HARTFORD — Rep. Sean Williams offered a common sense message to small business owners and manufacturers during a forum recently, asking them to hold lawmakers accountable for the actions they take and proposals they at the Capitol. It was the Connecticut Business & Industry Association’s “business day” in Hartford, and Williams, who represents Watertown and Woodbury, participated in a panel discussion that had members of the state’s business community lobbing questions about the future of Connecticut’s economy and the steps the legislature will take to stimulate growth for small businesses.
A strong contingent of small businesses and their employees from communities in the greater Waterbury-area made the trip to Hartford, traveling to the Capitol on the newly-minted “Common Sense Caravan.” The Waterbury Regional Chamber of Commerce launched the effort so members could deliver a simple message to the legislature: Small businesses and working families can’t afford the anti business attitude rampant in the General Assembly.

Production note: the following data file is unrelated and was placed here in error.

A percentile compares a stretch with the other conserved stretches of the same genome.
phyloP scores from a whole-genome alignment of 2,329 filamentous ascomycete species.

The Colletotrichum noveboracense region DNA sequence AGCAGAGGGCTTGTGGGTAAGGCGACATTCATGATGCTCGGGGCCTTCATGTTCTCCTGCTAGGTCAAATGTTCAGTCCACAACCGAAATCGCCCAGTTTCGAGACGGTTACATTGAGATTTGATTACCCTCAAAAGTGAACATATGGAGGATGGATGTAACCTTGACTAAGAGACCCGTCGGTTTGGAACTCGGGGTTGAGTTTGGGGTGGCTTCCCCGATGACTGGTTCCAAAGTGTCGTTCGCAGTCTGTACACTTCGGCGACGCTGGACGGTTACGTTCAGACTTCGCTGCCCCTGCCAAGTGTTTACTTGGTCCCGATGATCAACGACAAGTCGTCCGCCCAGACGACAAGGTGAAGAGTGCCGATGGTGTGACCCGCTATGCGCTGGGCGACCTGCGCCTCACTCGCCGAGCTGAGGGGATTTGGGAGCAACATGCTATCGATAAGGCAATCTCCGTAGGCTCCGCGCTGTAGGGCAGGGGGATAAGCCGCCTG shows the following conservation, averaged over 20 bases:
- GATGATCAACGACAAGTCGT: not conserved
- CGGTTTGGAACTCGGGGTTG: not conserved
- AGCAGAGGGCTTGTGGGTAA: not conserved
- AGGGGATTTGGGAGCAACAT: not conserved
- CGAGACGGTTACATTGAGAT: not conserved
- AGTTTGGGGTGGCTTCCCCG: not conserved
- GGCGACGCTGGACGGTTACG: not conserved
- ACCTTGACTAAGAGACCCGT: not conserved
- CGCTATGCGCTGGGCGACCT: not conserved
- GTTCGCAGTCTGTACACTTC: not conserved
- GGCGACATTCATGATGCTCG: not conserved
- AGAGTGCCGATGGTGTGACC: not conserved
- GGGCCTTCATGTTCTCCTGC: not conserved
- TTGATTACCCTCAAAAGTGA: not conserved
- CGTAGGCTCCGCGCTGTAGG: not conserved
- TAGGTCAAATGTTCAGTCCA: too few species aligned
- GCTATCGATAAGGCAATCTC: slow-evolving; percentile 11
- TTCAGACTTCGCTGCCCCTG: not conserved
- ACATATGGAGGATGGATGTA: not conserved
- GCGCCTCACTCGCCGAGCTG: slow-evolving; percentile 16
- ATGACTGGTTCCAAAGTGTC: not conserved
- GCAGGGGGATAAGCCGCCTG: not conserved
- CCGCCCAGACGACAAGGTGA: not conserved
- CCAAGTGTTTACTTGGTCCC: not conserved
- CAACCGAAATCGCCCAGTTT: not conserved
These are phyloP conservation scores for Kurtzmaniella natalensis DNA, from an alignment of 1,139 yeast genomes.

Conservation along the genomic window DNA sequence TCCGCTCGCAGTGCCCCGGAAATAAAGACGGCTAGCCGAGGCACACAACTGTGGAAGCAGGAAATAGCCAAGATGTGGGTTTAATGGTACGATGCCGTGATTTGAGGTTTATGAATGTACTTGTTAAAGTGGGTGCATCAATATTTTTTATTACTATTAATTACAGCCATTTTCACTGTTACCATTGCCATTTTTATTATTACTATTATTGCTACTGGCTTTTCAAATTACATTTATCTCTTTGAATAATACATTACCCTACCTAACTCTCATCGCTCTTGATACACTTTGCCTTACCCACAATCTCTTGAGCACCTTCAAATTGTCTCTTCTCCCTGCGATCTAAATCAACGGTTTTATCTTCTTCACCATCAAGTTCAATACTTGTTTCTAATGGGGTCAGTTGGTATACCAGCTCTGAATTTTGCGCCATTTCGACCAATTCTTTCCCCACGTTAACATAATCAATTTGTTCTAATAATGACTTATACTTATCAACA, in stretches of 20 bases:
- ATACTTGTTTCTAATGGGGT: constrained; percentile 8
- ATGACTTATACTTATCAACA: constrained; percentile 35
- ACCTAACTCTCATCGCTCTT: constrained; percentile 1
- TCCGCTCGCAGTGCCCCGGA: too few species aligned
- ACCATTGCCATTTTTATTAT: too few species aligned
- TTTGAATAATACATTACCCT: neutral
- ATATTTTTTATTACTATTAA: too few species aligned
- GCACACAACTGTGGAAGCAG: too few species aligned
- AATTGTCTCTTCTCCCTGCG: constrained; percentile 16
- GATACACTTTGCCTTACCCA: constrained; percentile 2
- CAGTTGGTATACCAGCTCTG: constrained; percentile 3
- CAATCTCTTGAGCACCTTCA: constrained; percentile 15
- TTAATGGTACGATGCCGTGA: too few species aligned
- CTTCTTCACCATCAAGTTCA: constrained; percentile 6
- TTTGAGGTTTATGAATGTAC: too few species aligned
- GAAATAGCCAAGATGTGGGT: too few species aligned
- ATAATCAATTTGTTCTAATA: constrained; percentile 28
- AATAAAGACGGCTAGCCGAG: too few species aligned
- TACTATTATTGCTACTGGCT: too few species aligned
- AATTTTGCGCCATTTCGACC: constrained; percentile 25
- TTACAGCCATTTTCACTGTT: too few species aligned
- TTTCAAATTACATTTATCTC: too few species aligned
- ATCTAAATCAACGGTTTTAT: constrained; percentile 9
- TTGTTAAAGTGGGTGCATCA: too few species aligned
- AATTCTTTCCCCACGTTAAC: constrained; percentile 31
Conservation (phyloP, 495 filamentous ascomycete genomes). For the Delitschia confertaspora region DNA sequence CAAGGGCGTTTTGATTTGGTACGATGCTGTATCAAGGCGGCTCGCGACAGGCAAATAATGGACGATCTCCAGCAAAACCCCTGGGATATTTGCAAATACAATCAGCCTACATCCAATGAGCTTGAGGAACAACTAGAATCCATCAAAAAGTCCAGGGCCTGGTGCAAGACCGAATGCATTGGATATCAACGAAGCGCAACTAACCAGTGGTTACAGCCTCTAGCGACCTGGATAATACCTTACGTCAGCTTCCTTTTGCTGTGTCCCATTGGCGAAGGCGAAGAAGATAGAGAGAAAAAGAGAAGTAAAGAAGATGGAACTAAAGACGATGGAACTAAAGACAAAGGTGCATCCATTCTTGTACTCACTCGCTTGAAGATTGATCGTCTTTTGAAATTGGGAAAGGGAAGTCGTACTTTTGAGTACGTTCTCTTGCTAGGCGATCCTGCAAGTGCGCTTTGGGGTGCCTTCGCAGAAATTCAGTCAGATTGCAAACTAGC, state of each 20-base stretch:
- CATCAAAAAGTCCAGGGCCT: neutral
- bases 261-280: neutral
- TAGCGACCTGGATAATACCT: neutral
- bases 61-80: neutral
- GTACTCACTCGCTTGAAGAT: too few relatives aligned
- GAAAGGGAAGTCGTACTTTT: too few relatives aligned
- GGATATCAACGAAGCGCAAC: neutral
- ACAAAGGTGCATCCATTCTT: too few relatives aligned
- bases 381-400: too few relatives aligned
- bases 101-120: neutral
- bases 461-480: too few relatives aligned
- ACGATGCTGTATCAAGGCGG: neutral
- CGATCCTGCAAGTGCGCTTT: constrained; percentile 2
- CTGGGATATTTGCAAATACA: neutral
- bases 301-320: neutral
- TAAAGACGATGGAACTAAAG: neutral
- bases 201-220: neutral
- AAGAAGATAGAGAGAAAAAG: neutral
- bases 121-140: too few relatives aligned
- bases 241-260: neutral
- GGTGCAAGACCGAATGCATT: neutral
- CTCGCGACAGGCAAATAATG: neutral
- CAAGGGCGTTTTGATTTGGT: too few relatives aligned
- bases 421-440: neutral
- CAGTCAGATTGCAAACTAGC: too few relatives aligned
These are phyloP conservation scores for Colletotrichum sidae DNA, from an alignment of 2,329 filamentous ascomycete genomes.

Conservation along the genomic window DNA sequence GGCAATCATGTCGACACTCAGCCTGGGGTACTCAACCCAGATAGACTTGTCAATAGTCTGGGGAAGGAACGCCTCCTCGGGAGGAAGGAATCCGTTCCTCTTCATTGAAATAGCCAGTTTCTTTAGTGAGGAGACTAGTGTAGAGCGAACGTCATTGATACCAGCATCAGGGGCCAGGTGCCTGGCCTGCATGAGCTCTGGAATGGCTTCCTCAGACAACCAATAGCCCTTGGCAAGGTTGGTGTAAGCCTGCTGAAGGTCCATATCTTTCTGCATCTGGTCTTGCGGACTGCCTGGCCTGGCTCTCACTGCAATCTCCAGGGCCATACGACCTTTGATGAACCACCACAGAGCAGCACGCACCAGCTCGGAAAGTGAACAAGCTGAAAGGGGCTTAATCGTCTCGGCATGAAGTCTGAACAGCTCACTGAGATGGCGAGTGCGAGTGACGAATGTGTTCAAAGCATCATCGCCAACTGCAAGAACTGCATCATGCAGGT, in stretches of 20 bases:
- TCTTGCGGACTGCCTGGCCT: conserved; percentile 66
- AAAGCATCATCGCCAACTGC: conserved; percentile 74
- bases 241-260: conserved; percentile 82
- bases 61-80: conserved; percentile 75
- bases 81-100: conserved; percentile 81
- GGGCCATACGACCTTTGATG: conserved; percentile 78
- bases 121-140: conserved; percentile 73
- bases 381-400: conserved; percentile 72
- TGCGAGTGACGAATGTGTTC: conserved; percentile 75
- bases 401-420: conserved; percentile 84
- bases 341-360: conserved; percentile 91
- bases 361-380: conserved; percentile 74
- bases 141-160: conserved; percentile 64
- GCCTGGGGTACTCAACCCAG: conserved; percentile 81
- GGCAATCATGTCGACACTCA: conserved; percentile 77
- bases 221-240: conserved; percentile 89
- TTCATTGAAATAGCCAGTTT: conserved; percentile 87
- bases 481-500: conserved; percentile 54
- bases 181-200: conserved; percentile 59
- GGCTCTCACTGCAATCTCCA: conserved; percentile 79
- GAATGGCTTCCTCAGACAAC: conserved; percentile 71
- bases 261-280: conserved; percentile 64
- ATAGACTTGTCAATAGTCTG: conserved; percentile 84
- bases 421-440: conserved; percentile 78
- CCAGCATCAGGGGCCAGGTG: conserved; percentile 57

Several of the panelists, including Williams, are members of the legislature’s Commerce Committee. As they fielded questions about current proposals at the Capitol, most lawmakers talked about how the committee’s pro-business initiatives had been outpaced by anti-business proposals pushed in other legislative committees.
As Williams participated in the “business day” discussion, rumblings about a controversial employee sick time proposal from majority party leadership reverberated through the Capitol complex.
After all, it was years of costly mandates handed down from government that prompted many business leaders to travel to Hartford on “business day” with hopes of making an impression on lawmakers.
Many employers, big and small, say they are opposed to the paid sick time proposal because it would not only increase their costs, but also hurt their ability to hire more workers.
Williams urged the panel’s audience to become even more active in the legislative process—urging those in the room, as well as their employees, to hold elected officials accountable for the votes they make.
“Politicians and elected officials are famous for saying one thing in their districts, then coming here and doing something completely different,” he said. “The legislature, as a whole, needs to have a message sent to it.”
“It’s your job to hold us accountable—unless we hear from you, nothing is going to change,” Williams said.